Relaxation training. There are many different ways to achieve the relaxation response, including relaxed breathing, imagery and visualization, hypnosis, music, and cue-controlled relaxation.
Cognitive coping skills. These skills include techniques that change how you talk to yourself about stressful events. They include a variety of skills including analyzing one's self-talk, challenging the old way of thinking and then reframing it in a more productive way. Affirmations also can be important.
Optimism. Optimism may be more personality driven, but some scientific evidence suggests that people with optimistic outlooks have better immune function and cope better with stress.
Pain control. Most physicians do not spend enough time discussing surgical pain prior to the surgery. Doing so, however, can help to alleviate a patient's stress and to minimize unnecessary post-operative pain. Patients are encouraged to develop with their surgeons a pain control plan that includes the types of medications needed, how they will be delivered, and identifying who will be responsible for pain control and anesthesia options. Many people have misconceptions about the use of pain medications that include fear of addiction and dependence. Patients should discuss any concerns or misgivings they have with their physician to clarify the pros and cons of specific medications.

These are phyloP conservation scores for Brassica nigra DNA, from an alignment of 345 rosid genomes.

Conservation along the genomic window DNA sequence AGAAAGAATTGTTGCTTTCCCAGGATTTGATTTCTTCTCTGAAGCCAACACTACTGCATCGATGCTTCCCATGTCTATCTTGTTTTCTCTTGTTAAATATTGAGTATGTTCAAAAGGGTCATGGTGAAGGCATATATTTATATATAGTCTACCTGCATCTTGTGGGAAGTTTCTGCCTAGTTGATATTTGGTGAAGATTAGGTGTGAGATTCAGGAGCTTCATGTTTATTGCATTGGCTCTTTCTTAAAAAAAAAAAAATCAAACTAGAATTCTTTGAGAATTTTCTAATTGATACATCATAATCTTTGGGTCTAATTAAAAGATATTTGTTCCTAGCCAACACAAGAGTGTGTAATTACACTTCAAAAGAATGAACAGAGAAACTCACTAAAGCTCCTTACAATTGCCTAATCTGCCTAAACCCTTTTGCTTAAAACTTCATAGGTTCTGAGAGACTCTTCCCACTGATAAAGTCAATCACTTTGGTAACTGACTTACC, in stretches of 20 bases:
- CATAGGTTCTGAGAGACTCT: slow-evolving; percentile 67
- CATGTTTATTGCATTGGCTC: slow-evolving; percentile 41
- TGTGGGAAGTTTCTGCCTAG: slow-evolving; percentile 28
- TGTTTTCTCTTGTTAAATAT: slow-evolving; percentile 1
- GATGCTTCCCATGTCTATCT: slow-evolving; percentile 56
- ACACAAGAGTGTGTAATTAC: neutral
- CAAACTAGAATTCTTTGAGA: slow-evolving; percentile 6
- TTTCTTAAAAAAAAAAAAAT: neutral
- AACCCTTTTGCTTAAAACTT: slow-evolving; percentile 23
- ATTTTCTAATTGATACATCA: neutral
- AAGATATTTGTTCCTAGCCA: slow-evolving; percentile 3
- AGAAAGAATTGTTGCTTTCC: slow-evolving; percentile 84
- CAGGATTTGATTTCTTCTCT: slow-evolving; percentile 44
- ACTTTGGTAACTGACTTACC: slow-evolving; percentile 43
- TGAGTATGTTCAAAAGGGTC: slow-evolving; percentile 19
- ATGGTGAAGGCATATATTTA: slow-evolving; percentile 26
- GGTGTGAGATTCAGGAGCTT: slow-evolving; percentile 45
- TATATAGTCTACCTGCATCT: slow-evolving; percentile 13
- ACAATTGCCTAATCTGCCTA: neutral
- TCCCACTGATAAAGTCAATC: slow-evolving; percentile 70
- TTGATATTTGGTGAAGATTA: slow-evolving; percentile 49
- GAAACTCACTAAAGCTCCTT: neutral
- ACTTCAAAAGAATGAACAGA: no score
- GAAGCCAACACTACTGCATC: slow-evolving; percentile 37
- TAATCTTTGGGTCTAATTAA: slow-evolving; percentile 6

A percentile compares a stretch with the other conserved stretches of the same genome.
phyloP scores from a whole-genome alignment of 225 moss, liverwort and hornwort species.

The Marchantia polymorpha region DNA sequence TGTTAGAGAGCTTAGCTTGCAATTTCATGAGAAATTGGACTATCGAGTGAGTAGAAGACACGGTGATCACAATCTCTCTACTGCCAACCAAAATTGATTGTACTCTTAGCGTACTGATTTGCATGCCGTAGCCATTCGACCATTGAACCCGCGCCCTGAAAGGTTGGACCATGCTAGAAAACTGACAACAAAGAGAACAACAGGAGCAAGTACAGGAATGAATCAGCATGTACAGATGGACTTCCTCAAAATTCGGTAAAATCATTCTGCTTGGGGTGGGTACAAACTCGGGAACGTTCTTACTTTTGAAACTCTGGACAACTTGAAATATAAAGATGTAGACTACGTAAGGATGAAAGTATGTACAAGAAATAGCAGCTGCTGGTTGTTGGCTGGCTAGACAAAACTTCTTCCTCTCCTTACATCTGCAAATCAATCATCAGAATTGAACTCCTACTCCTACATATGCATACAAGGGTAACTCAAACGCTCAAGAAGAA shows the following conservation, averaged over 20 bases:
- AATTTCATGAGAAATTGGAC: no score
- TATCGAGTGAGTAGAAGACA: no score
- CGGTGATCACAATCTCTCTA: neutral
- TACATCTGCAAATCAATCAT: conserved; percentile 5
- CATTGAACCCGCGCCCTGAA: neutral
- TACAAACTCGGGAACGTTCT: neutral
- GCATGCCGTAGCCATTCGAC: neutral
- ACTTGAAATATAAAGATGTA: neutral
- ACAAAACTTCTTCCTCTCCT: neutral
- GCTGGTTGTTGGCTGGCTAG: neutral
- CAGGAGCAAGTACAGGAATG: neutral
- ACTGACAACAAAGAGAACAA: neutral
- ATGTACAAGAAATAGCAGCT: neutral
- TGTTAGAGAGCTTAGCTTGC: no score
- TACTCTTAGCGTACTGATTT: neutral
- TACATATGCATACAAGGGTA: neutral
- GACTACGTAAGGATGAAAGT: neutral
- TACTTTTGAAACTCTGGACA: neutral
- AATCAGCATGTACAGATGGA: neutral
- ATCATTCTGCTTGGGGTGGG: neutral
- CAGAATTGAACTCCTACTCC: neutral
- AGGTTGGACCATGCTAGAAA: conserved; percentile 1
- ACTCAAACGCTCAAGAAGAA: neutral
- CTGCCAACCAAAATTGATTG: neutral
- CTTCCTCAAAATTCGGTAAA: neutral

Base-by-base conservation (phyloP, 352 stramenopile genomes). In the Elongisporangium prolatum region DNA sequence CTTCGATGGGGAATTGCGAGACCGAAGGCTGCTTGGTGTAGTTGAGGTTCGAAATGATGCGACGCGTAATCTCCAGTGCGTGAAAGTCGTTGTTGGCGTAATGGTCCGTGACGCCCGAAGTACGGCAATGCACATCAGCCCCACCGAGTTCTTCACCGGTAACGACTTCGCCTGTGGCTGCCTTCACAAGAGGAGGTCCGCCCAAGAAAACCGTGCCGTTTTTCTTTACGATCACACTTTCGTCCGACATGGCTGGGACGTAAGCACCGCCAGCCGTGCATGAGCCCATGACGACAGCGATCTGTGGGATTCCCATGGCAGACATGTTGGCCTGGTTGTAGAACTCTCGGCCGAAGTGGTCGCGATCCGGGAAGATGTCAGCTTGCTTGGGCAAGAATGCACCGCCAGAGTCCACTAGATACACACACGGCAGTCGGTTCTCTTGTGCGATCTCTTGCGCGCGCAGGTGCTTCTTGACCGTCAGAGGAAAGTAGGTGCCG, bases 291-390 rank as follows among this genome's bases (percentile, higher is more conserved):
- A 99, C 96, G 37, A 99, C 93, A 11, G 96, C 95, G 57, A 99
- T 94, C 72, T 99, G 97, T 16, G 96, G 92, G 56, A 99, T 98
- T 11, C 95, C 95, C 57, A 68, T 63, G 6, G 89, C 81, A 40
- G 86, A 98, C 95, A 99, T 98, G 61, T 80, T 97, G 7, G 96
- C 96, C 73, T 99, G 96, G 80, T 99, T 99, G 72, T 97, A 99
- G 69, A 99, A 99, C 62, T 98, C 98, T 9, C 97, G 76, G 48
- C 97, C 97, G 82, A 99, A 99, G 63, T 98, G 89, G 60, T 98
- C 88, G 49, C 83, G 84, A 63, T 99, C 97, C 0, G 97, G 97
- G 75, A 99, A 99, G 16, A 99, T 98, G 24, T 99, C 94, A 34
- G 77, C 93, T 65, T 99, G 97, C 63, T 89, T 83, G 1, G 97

Spirituality. For many patients, spiritual beliefs play an important role in their well being and in coping with health-related problems. Prayer has been shown to be helpful for patients who pray and also for patients who are prayed for. Prayer can be a way to create the relaxation response.
Management of the psychosocial environment. It is important to anticipate and prepare for the changes that surgery will create in the home, family and work environments. Family, friends and colleagues may need information on what to expect, and tasks and duties may need to be redistributed. Time may need to be planned differently. The patient may need special help during the post-operative recovery period, which if planned for in advance, will go more smoothly and comfortably for all involved. In most cases, the needs of the patient, family and friends can be met when the potential problems can be identified and addressed up front.
If a surgical preparation program is not available through your hospital, you can develop one for yourself.
An excellent resource is Preparing for Surgery: A Mind-Body Approach to Enhance Healing and Recovery, a step-by-step manual written by Dr. Reeves and his colleague, William Deardorf. It may be borrowed from the Resource Center's library or purchased ($17.95 plus tax) in Reflections. Additionally, please note that the Resource Center offers a variety of groups and classes that teach relaxation and other mind-body techniques. For information, call the Center at 310-794-6644.